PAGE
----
Following groups of interests claiming territorial rights based on different categories:
1. The efforts of the Israeli settlers to determine the territory as a historical one and build on it a settlement. An interpretation of the space based on selective historical definition.
2. Ornithologists and nature preservationists want to protect the uniqueness of the territory. The scientific definition of the territory.
3. The Israelis occupy the whole area, the indigenous have no autonomy to deal with their own ground. A juristically – political definition of territory.
So it is given a territory contaminate by different definitions and intentions to control this space: A piece of nature with rests of military occupations on which we find nationalistic Israeli graffiti done by the settlers.
The nature, untouched part of the territory, is actually a cultural space in which several conditions and evaluations are confronted. Interesting are two of them seeming to be neutral because they base on collective conventions: scientific evaluation of space and historical identification.
The installation “Tell Me How Many Birds” indicates among other things that scientific cultural space is defining and conquering natural space. The reality of bird’s migration and their flyways is researched and categorized. The disposition or the categorization is a predicate and our approach towards nature is defined through it. It is a form of conquering space in which the aspect of conservation and saving nature is not the aim of science. Conservation looks moral but it is occasional product by the effort to control and getting decision capacity. This base offers justifications for control, but also reflection about intentions followed by conscious decisions. Necessity of acting is a consequence.
Star of Bethlehem in a ruined watchtower of the ex-military base is drawn a hexagram with wire.
The settlers’ effort to occupy the space is initiated on a selective historical identification and interpretation. On this base they justify every act and set themselves free from any ethical acting. Science and history don’t bring one necessarily towards morality neither they guarantee justifications. In absence of reasonableness they become instruments of power. But: We can also use them as instrument of knowledge proving always our way of thinking and feeling. An enlightened view requires visibility of cultural judgments. The search for truth and the understanding the different approach toward its and the relations between all things. This is also expressed in culture: take part on the other despite own circumstances and conditions of living.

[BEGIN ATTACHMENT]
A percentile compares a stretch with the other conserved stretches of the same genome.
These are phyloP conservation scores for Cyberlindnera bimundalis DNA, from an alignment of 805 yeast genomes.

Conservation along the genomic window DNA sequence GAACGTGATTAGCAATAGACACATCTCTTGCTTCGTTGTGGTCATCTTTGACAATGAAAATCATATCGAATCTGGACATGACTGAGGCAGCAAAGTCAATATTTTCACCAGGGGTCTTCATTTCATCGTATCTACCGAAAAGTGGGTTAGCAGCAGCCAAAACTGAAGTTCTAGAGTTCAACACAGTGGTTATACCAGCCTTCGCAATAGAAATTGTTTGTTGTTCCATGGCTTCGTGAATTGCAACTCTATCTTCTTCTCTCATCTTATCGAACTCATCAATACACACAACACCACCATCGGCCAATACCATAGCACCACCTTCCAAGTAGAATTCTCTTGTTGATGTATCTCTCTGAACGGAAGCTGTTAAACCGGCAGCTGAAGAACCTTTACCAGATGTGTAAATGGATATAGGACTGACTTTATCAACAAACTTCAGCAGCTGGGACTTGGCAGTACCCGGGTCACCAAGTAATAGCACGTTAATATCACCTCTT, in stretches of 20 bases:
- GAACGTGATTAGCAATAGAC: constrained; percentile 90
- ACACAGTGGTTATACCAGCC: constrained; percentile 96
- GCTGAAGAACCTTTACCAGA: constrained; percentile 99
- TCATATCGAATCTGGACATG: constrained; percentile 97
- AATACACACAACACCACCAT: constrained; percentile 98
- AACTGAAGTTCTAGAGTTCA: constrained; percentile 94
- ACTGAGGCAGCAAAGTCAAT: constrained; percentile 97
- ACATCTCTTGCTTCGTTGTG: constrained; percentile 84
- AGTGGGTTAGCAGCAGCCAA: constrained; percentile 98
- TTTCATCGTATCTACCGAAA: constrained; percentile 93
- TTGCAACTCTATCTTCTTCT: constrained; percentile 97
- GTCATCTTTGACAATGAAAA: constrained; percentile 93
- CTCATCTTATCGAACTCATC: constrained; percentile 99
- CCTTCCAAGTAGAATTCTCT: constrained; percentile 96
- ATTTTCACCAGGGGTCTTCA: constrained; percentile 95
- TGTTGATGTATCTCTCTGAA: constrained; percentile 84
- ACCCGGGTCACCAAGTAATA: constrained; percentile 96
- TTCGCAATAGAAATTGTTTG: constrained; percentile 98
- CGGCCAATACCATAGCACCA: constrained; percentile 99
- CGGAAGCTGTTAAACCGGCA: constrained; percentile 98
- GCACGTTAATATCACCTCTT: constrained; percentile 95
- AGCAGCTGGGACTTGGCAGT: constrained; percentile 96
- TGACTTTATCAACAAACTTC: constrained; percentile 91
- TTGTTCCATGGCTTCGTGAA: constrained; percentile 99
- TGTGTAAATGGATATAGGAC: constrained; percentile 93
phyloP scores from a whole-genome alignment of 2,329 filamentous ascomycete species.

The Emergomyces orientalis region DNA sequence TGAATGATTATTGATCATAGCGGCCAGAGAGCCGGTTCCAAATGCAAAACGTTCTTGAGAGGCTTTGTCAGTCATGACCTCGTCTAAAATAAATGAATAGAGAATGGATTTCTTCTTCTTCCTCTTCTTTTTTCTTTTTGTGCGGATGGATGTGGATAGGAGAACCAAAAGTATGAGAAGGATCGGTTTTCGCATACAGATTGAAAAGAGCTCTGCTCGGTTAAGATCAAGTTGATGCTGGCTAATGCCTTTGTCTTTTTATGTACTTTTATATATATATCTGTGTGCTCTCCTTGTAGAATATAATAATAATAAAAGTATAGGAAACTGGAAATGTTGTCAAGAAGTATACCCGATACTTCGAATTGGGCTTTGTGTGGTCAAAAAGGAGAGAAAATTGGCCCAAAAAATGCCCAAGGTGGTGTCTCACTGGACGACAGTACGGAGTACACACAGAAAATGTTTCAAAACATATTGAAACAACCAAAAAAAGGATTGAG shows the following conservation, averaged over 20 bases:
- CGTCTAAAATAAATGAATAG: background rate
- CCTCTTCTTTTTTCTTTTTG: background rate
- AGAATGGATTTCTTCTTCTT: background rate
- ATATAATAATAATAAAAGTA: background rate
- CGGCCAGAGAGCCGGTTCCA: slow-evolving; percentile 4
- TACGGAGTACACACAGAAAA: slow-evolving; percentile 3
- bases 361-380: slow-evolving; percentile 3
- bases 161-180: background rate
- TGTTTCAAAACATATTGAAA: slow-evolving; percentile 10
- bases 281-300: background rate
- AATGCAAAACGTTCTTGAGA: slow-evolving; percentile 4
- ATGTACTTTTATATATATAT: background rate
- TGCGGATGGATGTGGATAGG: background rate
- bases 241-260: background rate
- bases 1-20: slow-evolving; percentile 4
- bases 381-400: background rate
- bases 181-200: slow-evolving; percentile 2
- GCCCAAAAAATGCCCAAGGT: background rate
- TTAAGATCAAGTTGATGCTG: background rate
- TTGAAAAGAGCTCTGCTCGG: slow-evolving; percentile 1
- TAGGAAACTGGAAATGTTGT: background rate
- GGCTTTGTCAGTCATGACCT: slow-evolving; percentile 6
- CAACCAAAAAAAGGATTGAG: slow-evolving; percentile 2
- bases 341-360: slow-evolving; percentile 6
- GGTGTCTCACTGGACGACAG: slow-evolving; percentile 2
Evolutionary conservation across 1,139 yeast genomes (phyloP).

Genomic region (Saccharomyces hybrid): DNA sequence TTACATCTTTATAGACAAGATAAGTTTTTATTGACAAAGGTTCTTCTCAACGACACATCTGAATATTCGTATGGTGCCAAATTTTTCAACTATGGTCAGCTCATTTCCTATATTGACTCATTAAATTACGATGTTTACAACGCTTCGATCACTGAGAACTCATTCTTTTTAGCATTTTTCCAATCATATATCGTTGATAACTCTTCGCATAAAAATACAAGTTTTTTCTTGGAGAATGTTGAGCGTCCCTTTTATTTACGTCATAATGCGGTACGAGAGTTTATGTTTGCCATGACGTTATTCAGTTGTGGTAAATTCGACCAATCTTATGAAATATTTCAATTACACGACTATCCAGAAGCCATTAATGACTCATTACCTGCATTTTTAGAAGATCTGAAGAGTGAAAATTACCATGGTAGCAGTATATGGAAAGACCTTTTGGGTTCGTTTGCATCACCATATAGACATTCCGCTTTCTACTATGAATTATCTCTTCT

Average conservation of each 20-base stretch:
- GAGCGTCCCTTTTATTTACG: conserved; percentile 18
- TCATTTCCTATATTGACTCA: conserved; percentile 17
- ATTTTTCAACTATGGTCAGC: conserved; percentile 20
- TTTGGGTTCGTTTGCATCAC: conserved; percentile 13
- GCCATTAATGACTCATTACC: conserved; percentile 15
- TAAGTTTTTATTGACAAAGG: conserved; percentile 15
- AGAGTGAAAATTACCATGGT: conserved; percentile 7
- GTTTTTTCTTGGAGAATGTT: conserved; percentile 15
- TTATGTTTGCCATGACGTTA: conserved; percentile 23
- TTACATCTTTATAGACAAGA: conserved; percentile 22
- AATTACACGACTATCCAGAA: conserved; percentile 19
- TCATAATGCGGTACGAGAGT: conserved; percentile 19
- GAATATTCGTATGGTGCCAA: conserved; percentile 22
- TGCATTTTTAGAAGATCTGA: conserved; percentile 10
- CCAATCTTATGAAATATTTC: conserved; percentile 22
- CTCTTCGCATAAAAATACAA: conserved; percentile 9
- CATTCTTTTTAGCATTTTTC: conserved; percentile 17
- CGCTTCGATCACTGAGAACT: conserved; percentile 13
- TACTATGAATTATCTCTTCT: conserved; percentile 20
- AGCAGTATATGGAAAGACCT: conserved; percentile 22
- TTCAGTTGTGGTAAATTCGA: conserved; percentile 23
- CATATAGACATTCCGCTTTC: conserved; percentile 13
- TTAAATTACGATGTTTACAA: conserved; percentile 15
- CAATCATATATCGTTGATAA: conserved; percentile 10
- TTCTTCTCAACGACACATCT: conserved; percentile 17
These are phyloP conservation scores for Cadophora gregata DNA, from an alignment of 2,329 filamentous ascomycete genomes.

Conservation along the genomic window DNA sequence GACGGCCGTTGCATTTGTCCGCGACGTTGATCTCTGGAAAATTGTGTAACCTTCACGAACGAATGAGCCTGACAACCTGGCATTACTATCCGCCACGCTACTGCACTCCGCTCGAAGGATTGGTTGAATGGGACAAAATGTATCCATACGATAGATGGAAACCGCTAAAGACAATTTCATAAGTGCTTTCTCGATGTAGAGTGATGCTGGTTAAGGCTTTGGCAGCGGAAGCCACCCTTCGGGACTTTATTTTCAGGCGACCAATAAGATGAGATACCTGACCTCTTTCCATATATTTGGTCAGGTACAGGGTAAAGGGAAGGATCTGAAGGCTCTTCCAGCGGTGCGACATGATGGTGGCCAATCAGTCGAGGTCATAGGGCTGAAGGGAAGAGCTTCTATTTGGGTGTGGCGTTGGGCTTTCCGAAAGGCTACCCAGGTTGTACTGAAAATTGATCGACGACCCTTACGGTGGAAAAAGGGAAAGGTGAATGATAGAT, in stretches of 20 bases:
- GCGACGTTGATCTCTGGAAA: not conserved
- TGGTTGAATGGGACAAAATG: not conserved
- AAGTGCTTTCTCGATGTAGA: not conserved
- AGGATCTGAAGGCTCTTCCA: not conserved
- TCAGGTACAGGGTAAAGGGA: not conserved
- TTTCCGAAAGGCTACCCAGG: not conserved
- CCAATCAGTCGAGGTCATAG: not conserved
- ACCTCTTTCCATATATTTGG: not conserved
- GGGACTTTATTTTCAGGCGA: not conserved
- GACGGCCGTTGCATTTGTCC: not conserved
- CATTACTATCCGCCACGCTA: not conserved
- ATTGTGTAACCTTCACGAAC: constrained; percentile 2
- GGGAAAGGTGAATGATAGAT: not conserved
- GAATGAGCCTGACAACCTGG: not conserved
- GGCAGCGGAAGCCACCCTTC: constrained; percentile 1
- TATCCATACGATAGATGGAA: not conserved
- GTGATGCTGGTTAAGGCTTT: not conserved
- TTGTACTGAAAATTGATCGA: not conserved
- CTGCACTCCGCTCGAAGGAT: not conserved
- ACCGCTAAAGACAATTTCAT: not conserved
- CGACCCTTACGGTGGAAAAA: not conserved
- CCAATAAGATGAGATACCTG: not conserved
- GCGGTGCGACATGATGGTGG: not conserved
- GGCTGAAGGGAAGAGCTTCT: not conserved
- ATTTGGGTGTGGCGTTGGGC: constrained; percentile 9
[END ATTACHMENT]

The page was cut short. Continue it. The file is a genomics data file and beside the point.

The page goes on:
The base for a cultural range of values, often not reflected, are ethical judgments. But these have a universal character we can only approach through rationality. We can’t give any true neutral judgments, we need always a mirror to understand our own opinions. Culture is not neutral, is not universal, it is based first on the human being’s aptitude to go beyond needs and own interests and empathizing for the other. If established cultural values are used under aspects of conquering the other, we are on degradation. Culture doesn’t justify anything but it is always helpful to analyze the mode of consciousness. That enables ethical acting and is a condition of a true encounter with the other.